Bad news for consumers – prices rose 0.9 percent in October and to a 30-year high, according to data released today by the Labor Department. CEI Senior Fellow Ryan Young explains ways policymakers can help tamp down on inflation:

“Inflation increased yet again. Inflation is what happens when the supply of money grows faster than the supply of goods and services. The goal is to keep their growth roughly in sync. There are two things policymakers can do to help restore the balance.

“One is for the Federal Reserve to tighten up the money supply. While it has said it will do this starting next year, it will face heavy political pressure to keep it loose. Tighter money makes government debt more expensive to pay back, and already-record deficit spending is becoming worse with the infrastructure and social spending bills. Politicians also push for looser money when elections draw near. A series of high-level vacancies at the Fed will create opportunities to pack the Fed with officials who will do what the administration wants. This is not good news for tamping down inflation from the monetary side.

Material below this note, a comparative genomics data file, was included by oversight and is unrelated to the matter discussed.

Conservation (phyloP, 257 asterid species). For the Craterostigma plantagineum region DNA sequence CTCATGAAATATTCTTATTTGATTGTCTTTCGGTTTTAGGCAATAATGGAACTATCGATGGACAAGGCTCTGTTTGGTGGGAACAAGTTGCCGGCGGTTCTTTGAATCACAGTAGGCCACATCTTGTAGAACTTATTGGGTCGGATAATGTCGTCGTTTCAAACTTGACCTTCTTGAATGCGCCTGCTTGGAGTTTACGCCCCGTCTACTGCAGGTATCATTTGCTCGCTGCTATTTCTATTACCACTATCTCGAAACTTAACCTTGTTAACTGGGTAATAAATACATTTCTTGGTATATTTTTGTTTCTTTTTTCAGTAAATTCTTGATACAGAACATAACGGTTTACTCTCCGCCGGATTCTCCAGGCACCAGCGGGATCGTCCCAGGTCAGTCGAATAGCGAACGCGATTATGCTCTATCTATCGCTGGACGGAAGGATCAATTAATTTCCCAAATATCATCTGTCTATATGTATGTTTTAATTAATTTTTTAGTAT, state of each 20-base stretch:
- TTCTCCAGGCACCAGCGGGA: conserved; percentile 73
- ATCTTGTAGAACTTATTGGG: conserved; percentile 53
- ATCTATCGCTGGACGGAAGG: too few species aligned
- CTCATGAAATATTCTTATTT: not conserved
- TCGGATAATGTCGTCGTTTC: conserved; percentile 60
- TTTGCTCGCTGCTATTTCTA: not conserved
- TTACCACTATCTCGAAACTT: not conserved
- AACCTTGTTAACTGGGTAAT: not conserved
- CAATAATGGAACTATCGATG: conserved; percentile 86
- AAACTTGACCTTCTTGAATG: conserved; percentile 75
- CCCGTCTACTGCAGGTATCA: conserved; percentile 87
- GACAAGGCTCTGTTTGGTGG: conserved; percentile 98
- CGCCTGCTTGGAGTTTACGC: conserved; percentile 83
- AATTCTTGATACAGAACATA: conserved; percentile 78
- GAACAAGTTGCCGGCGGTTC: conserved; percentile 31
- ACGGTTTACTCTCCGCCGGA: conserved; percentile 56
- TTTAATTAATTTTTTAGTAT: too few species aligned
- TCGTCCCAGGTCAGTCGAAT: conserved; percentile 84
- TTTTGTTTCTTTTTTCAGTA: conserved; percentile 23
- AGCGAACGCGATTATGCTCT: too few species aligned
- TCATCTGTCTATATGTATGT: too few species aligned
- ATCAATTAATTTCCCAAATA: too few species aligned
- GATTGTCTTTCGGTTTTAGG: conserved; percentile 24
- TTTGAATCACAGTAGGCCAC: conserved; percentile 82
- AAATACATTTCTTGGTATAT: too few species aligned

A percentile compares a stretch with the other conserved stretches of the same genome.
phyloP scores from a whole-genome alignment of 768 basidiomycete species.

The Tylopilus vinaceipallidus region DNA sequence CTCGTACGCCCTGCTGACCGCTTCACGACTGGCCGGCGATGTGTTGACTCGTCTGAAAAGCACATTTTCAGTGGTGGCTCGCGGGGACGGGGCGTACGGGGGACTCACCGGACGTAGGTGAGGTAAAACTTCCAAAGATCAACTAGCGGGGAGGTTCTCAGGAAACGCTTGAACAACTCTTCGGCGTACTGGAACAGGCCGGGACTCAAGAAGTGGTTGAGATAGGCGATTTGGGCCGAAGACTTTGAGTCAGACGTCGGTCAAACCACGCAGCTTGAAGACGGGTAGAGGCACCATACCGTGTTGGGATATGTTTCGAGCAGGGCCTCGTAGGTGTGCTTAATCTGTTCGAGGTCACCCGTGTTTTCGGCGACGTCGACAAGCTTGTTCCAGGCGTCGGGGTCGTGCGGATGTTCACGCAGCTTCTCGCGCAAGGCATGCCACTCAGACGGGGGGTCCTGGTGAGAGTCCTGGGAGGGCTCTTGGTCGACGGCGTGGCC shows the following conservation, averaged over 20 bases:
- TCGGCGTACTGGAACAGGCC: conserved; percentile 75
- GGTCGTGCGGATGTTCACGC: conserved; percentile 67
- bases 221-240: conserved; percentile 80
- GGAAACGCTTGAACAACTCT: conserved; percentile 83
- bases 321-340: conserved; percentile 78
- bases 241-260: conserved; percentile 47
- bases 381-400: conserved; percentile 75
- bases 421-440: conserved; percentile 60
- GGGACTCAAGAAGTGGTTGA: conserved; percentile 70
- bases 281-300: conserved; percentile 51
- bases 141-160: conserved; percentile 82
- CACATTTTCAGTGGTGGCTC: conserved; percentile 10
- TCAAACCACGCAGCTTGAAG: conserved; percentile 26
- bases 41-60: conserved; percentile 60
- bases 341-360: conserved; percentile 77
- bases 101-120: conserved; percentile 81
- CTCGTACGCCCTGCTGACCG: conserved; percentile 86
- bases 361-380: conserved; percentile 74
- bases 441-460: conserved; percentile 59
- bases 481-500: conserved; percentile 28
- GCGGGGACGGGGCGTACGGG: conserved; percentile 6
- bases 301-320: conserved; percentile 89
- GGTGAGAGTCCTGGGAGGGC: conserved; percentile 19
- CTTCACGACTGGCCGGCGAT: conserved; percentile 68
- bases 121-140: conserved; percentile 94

“The second way to fight inflation is to boost the supply of goods and services. Policymakers can help by removing trade restrictions and other regulations that are sludging up supply networks, and by easing occupational licenses, permit requirements, zoning and land-use regulations, and other barriers that discourage people from working. COVID remains a wild card. More vaccinations will help, but if another variant emerges, people will be reluctant to continue opening up.”

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